Open-ended activities give students a chance to approach an activity in one of many different ways. Students who need enrichment may even find a lot of pleasure in coming up with more than one way to solve a problem. If your goal is enrichment, give students the freedom to explore and (I mean this in the nicest possible way) try to stay out of their way.
#2| Student Choice in Assignments
Providing student choice is another way you can allow students to expand on their own interests and create their own challenges. You can go about offering student choice in a variety of ways; however, one of the best options is to try not to limit their options.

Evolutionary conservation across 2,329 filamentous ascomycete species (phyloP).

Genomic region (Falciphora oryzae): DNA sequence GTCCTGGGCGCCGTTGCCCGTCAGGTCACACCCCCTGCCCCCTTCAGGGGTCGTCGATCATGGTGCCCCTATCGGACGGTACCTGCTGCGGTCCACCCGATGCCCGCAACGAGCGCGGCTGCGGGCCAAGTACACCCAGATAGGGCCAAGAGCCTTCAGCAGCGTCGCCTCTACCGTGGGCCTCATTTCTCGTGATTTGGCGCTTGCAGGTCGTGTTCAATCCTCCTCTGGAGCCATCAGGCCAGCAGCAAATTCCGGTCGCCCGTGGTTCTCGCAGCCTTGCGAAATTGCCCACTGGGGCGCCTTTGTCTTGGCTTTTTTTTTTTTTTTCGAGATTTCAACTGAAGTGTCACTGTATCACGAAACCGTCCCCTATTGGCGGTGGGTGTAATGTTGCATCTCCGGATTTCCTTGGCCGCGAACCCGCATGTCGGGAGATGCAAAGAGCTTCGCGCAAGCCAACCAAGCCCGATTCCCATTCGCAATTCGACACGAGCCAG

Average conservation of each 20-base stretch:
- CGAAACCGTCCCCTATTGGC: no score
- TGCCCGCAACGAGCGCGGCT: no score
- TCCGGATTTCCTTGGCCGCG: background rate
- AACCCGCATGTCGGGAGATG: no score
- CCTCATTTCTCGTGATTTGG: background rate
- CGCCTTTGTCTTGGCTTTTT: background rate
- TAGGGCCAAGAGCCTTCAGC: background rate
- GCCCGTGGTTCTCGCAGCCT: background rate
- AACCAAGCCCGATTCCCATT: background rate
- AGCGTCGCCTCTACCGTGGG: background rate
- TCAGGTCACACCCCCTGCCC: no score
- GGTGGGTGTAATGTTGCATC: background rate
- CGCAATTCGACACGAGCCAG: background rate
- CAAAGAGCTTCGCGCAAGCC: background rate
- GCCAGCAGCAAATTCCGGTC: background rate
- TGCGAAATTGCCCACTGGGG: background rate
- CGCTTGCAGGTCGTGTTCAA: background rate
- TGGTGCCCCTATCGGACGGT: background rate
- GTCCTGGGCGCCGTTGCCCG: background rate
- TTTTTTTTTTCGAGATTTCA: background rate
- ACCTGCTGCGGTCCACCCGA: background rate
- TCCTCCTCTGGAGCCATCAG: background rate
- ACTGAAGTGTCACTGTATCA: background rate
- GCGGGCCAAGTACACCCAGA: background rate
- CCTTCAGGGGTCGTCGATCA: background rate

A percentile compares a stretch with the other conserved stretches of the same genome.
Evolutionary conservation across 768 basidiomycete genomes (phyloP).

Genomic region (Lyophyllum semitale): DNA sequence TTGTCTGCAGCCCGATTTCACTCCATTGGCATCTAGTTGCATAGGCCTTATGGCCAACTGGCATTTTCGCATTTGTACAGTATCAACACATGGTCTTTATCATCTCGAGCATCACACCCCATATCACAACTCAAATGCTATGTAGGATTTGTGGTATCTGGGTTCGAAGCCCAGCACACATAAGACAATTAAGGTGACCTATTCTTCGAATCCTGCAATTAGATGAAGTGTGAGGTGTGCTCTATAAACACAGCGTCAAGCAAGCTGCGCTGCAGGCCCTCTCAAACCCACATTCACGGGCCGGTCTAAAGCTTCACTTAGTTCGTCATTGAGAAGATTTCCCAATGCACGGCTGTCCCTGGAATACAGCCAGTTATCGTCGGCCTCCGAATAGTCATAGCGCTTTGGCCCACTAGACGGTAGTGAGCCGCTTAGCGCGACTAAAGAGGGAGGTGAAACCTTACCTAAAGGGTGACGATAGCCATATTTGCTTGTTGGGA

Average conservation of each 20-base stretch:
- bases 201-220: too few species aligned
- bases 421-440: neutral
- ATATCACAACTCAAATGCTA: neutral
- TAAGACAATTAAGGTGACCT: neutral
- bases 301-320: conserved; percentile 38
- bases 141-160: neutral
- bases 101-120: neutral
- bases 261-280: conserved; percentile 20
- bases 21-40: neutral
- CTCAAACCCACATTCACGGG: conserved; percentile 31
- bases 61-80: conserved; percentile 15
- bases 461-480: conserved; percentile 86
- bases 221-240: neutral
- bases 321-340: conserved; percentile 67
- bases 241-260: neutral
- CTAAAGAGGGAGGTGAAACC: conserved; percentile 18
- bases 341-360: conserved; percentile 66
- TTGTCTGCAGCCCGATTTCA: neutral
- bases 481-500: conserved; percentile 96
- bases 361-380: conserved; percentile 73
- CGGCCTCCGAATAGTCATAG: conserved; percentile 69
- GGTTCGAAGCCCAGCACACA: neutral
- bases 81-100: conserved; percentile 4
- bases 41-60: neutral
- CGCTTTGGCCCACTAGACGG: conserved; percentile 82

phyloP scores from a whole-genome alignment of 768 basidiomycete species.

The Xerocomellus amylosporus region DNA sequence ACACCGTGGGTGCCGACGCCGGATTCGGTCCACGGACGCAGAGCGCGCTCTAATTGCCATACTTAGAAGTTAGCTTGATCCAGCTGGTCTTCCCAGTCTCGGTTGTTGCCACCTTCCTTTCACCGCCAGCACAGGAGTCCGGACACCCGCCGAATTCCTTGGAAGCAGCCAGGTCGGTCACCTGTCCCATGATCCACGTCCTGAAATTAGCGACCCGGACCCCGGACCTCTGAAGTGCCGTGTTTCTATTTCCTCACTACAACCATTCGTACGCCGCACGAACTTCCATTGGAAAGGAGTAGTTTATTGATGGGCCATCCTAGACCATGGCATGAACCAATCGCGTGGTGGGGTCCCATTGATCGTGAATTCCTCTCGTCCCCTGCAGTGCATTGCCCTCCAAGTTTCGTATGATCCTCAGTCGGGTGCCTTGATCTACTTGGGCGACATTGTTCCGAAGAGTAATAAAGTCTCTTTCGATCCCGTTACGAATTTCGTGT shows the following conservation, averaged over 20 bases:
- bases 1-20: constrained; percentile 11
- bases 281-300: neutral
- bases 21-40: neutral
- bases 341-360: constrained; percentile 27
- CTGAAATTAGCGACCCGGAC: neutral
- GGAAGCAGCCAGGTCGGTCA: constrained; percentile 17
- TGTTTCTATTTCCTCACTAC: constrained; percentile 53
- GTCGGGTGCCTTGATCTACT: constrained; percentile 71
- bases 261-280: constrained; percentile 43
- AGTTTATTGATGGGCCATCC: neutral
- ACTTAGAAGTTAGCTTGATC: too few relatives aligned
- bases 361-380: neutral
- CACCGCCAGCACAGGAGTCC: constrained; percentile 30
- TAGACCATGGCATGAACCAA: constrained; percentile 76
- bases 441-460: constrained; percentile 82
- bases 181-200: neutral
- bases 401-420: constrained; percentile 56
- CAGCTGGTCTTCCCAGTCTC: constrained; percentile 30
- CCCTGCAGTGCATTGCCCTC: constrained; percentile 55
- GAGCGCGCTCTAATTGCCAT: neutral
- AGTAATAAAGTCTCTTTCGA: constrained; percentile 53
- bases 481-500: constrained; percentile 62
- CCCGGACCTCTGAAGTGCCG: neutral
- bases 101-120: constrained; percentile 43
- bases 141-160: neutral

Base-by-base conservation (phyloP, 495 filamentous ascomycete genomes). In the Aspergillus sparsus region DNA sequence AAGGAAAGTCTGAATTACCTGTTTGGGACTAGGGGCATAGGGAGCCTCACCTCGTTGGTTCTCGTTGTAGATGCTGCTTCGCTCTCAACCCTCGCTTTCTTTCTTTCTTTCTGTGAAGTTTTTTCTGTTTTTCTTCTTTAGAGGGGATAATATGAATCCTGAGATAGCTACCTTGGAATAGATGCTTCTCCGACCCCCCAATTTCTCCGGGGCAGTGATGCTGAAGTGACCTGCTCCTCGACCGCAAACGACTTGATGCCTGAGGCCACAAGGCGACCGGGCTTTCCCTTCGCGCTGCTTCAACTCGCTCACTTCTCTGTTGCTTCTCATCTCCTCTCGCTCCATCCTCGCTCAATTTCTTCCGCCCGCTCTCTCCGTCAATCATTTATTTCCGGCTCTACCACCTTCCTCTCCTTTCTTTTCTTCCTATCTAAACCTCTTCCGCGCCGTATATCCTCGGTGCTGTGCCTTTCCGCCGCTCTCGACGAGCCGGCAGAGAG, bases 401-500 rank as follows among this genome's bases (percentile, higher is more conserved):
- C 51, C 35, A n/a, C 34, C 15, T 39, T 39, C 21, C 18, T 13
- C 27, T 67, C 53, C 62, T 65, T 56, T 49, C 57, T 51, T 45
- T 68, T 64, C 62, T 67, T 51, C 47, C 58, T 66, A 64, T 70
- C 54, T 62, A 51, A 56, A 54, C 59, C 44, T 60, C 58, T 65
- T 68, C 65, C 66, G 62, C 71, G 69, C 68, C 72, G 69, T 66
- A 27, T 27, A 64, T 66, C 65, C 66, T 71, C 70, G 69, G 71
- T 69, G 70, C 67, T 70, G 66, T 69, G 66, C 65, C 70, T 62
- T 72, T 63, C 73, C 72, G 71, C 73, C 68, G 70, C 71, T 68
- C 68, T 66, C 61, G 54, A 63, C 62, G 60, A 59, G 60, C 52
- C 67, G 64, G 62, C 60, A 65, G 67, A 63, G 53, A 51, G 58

You can create a menu of ideas and activities, but even a menu can feel limiting to a student who needs enrichment. Instead, try pitching the problem or topic to the student/students and asking them to come up with their own project or potential solution. Their creativity may surprise you!
#3| Alternative Projects Based on Interests
Don’t be afraid to give some students something completely different from what other students are studying. If this is something that you don’t feel would work in your classroom, I strongly suggest that you read through this post on teaching your students to expect differentiation.
To get started down this path, ask students what kinds of topics they enjoy learning about, researching, or creating from, and then find activities or projects that fit those interests, or give them the task of researching projects related to that topic to work on.
#4| Genius Hour